Building and testing API in Laravel

Laravel is a PHP framework developed with PHP developer productivity in mind. The framework also aims to evolve with the web and has already incorporated several new features and ideas in the web development world, such as job queues, API authentication out of the box, real-time communication, and much more.

What are REST APIs?

A REST API (also known as RESTful API) is an application programming interface (API or web API) that conforms to the constraints of REST architectural style and allows for interaction with RESTful web services. REST stands for representational state transfer.

REST is a set of architectural constraints, not a protocol or a standard. API developers can implement REST in a variety of ways.

HTTP Verbs Represent Actions

  • GET: retrieve resources
  • POST: create resources
  • PUT: update resources
  • DELETE: delete resources

Setting Up a Laravel Web Service Project

Let’s begin to create our fresh Laravel application for RESTful API.

composer create-project --prefer-dist laravel/laravel SimpleApi

Database Configuration

Let’s configure a database for our application. If you don’t have a database then create a new one. After creating the database open the .env file from the root directory of your project.


Create Model and Migrations

Before creating a model and migration let’s understand what are model and migration.

What is a Model?

In Laravel, the Model is a class that represents the logical structure and relationship of the underlying database table. In Laravel, each of the database tables has a corresponding Model that allows us to interact with that table. Models give you a way to retrieve, insert, and update information into your data table. All of the Laravel Models are stored in the main app directory.

What is Migration?

Migrations are like version control for your database, allowing your team to define and share the application’s database schema definition.

The Laravel Schema facade provides database-agnostic support for creating and manipulating tables across all of Laravel’s supported database systems. Typically, migrations will use this facade to create and modify database tables and columns.

Let’s get started with our first model and migration – the Books. The book should have a title and an author field, as well as a publish date. Laravel provides several commands through Artisan – Laravel’s command line tool that helps us by generating files and putting them in the correct folders. To create the Books model, we can run:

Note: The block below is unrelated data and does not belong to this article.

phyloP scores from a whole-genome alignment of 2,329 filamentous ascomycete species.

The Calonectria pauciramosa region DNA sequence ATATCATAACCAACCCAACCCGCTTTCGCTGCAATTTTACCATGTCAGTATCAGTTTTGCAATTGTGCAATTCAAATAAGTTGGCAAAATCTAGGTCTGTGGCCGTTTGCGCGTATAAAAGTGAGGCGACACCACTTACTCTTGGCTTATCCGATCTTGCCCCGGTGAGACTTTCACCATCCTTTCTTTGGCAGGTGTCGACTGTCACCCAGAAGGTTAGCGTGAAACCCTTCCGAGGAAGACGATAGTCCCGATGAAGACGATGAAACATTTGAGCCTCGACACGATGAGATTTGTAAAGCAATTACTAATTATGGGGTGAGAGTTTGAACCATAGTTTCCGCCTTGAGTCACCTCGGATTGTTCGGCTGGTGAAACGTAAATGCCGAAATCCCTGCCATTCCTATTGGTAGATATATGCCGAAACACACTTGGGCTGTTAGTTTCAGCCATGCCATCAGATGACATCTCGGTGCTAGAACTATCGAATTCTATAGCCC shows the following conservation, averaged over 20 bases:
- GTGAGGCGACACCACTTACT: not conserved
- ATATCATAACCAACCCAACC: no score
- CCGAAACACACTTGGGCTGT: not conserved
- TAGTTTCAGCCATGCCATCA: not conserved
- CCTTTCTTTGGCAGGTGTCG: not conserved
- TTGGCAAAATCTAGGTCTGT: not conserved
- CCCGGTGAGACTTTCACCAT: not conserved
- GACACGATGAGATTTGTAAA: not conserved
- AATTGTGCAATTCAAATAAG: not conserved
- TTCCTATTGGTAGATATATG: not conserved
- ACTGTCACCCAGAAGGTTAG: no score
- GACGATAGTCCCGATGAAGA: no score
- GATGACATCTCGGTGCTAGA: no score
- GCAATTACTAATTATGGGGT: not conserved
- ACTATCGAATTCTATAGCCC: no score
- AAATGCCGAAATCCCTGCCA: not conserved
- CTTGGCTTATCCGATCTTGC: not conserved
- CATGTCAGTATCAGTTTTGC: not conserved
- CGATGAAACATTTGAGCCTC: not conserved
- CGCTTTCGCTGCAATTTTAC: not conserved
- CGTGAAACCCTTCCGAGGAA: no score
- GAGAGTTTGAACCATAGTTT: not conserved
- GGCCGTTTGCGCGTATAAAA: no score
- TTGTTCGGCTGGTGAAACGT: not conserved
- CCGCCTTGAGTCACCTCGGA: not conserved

php artisan make:model Books -m

This will create a Contact model and a migration file. In the terminal, we get an output similar to:

Model created successfully.
Created Migration: 2019_01_27_193840_create_books_table

Open the app/models/Books.php file and update it accordingly:


namespace App\Models;

use Illuminate\Database\Eloquent\Factories\HasFactory;
use Illuminate\Database\Eloquent\Model;

class Books extends Model
    use HasFactory;
    protected $table = 'books';
    protected $fillable = ['name','author','publish_date'];

Open the database/migrations/xxxxxx_create_books_table migration file and update it accordingly:


use Illuminate\Database\Migrations\Migration;
use Illuminate\Database\Schema\Blueprint;
use Illuminate\Support\Facades\Schema;

class CreateBooksTable extends Migration
    public function up()
        Schema::create('books', function (Blueprint $table) {

    public function down()

We added the name, author, and publish date fields in the book table structure.

Migrating to Database

After defining our table structure, we have to create a table in the database using the below command :

php artisan migrate

Database Seeding

Database seeding is the process of filling up our database with dummy data that we can use to test it. Laravel comes with Faker, a great library for generating just the correct format of dummy data for us. So let’s create our first seeder:

php artisan make:seeder BooksSeeder

The seeders will be located in the /database/seeds directory. Here’s how it looks like after we set it up to create a few book data:


namespace Database\Seeders;

use Illuminate\Database\Seeder;
use App\Models\Books;

class BooksSeeder extends Seeder
    public function run()
        $faker = \Faker\Factory::create();
        for ($i = 0; $i < 50; $i++) {
                'name' => $faker->sentence,